top of page
hcp logo pic_edited.jpg

7900 Callaghan Rd. Ste 201

San Antonio, TX 78229


HCP Consulting Services, L.P. (HCP) is a certified, small disadvantaged business with a twenty year history of

exceeding customer expectations through the disciplines of Program Management Office, Intelligence, National Security

and Defense Programs and Enterprise It Systems.

        Technical Security Services

The goal is to aid mid level physical security professional to become proficient in planning, designing, constructing, evaluating, accrediting, and maintaining the physical security level of an accredited Access Control Facility (ACF), Security Secure Area (SSA), Sensitive Compartmented Information Facility Construction (SCIF).  We will review your designs for compliance with ICD 705 Tech Specifications and identify items that are not in compliance; areas of concern where compliance is questionable or items we feel that would not meet the intent of the SCIFs mission.  This includes:  Site selection surveys, Design reviews, and Facility inspections and eventually pre and post testing of facilities as needed.




We have experience in the engineering, general construction with design, and manufacturing of Access Control Command Systems (ACCS), the only host-based security system that is a single source solution for ACP Control System applications.  HCP's ACCS is a state-of-the-art facility management and asset protection system.  Developed to address the need for an integrated and seamless solution our ACCS design combines access control, perimeter protection, CCTV /DVR, traffic control into a single user-friendly, stand alone or networkable system.


HCP's ACCS employs universal access control technology to automate the entry of personnel, vehicles, and visitors into a secure location.  The ACCS integrates multiple standards hardware and software components include:

  •           Gates

  •           Identification Sensors

  •           CCTV

  •           Over Speed Detection

  •           Wrong Way Detection

  •           Card Readers

  •           Detection Technologies Perimeter Intrusion Detection Systems

  •           Others




What are the most commonly mixed up security terms?  Threat, vulnerability, and risk.  While it might be unreasonable to expect those outside the security industry to understand the differences, more often then not, many in the industry use these terms incorrectly or interchangeably.  Perhaps definitions from Strategic Security Management can clarify the issue.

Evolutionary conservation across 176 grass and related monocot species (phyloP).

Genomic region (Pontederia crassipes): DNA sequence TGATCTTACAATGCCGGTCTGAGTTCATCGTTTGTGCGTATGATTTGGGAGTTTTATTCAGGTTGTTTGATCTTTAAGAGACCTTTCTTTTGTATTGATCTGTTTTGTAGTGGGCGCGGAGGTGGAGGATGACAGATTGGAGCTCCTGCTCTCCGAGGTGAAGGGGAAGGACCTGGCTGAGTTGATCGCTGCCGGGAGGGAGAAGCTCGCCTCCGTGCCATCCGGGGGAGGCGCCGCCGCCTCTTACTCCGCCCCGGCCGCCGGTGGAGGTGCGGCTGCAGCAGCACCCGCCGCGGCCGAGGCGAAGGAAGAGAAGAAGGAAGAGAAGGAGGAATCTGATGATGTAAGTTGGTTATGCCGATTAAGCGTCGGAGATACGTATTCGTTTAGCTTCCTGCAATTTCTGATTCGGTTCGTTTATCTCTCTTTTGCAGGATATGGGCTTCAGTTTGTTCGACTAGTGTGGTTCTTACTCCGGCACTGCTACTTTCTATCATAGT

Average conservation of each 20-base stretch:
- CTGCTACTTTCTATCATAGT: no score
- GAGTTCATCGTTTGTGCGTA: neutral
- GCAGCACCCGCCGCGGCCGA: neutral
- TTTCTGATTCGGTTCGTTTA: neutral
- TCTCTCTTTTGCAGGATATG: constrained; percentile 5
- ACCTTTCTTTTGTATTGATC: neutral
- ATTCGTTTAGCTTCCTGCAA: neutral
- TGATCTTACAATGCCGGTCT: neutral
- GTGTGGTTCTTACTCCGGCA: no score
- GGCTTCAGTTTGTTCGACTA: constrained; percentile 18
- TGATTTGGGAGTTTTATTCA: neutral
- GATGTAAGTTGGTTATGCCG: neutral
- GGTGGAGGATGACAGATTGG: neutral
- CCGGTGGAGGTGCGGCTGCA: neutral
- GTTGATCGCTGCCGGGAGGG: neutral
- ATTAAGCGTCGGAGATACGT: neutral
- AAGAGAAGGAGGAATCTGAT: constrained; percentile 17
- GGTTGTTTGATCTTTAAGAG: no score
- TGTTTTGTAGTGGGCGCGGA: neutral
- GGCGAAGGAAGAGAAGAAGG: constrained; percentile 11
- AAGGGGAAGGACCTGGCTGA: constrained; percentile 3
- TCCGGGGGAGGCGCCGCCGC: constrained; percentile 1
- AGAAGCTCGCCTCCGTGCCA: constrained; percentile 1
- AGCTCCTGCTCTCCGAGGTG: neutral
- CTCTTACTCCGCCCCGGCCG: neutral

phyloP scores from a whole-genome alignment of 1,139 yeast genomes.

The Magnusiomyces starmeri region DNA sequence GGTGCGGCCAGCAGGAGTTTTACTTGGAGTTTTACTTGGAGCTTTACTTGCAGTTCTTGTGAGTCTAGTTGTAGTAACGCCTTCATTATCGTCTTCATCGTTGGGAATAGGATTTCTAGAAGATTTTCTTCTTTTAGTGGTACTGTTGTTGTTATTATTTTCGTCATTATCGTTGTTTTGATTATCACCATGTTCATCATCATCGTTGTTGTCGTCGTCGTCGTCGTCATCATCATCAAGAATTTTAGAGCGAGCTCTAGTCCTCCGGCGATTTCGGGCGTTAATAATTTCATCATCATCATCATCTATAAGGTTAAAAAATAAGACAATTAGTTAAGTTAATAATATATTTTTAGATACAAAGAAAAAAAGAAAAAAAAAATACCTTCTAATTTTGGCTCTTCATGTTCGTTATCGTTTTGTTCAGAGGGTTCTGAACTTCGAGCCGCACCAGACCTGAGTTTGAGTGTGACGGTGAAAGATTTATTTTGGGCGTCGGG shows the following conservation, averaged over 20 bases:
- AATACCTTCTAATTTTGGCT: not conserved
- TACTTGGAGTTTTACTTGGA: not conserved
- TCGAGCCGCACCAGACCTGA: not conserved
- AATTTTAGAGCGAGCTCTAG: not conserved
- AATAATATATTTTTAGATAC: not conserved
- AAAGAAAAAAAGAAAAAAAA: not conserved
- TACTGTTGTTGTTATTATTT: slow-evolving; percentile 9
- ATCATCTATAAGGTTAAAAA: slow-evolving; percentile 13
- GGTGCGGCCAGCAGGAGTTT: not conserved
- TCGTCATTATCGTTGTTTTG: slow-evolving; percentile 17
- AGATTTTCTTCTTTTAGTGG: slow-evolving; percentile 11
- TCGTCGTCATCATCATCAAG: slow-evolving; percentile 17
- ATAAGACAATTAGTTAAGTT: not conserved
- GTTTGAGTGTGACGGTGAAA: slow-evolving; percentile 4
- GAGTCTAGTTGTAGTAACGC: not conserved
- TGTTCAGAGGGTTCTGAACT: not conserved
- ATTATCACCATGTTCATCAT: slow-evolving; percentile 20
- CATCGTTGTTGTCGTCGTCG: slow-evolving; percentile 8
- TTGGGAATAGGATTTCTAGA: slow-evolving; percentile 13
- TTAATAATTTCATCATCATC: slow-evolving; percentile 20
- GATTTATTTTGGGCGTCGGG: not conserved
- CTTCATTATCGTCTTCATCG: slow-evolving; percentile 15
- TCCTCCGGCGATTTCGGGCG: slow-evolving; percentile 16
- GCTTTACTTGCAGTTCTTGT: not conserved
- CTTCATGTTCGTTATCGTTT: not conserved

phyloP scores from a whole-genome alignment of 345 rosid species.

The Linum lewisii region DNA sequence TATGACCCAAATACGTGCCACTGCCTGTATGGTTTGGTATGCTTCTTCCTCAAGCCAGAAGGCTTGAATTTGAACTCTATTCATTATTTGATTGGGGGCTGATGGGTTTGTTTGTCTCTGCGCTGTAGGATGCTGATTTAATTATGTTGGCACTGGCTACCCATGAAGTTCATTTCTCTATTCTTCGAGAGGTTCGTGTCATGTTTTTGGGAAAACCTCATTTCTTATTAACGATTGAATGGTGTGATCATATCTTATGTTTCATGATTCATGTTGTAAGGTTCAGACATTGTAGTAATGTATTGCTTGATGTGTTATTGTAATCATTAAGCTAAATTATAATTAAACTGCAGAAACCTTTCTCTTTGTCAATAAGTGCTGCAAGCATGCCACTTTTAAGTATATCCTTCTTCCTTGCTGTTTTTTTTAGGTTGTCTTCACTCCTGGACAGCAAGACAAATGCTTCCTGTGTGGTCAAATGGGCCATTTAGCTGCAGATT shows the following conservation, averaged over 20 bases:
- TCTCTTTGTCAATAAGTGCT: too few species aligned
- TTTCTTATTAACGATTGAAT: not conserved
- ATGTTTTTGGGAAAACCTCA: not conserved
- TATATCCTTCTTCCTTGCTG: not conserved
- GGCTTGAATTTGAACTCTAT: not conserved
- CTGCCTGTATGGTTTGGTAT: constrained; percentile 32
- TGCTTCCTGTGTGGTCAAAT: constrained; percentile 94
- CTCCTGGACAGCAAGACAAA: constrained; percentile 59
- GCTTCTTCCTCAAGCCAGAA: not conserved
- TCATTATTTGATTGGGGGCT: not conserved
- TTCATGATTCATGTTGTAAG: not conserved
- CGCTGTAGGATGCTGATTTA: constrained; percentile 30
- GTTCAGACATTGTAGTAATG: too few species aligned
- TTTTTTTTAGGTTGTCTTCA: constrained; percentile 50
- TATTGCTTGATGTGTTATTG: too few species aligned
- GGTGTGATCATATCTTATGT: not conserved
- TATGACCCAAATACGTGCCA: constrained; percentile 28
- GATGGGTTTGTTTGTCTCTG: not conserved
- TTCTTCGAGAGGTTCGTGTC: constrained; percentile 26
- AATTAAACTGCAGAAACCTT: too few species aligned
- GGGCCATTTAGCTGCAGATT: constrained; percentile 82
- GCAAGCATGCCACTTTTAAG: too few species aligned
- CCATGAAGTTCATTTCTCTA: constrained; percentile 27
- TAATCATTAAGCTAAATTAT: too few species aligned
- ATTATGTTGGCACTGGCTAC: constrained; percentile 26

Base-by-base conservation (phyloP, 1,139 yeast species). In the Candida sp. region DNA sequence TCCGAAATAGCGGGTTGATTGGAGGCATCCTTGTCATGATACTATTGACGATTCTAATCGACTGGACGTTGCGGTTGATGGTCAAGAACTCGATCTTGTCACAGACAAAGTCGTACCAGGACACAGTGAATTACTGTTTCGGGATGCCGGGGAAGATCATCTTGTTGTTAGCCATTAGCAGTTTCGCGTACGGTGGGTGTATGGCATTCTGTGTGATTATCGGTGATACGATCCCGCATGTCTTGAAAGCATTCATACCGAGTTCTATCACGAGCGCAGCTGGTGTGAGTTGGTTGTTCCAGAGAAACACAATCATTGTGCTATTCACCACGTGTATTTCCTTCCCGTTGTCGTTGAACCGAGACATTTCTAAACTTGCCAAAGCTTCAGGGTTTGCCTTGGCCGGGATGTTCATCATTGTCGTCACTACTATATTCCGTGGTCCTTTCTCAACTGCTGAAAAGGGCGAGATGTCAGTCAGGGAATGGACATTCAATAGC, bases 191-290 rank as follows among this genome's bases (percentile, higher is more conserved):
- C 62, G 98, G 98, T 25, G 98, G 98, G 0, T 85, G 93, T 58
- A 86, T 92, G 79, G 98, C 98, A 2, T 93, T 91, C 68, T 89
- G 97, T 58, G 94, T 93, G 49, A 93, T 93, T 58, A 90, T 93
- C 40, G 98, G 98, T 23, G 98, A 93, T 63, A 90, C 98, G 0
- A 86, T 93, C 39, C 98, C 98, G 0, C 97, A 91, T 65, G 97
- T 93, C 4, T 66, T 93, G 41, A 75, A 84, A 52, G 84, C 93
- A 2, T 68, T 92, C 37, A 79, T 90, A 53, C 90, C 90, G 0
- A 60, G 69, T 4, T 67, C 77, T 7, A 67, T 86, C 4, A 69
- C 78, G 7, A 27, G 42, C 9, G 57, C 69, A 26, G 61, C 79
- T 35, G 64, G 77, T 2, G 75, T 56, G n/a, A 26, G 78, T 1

ASSETPeople, property, and information.  People may include employees and customers along with other invited persons , such as, contractors or guests.  Property assets consist of both tangible and intangible items that can be assigned a value.  Intangible assets include reputation and proprietary information.  Information may include databases, software code, critical company records, and many other intangible items.  An asset is what we're trying to protect.


THREATAnything that can exploit a vulnerability, intentionally or accidentally, and obtain, damage, or destroy an asset.  A threat is what we're trying to protect against.


VULNERABILITY Weaknesses or gaps in a security program that can be exploited by threats to gain unauthorized access to an asset.  A vulnerability is a weakness or gap in our protection efforts.


RISK- The potential for loss, damage or destruction of an asset as a result of a threat exploiting a vulnerability.  Risk is the intersection of assets, threats, and vulnerabilities.


Why is it important to understand the difference between these terms?  If you don't understand the difference, you will not understand the true risk to assets.  When conducting a risk assessment, the formula used to determine risk is...




That is,  Asset + Threat + Vulnerability= Risk.


Risk is a function of threats exploiting vulnerabilities to obtain, damage or destroy assets.  Thus, threats (actual, conceptual or inherent) may exist, but if there are no vulnerabilities then there is little/no risk.  Similarly, you can have vulnerability, but is you ha ve no threat, then you have little/no risk.


Accurately assessing threats and identifying vulnerabilities is critical to understanding the risk to assets.  Understanding the difference between threats vulnerabilities, and risk is the first step.


bottom of page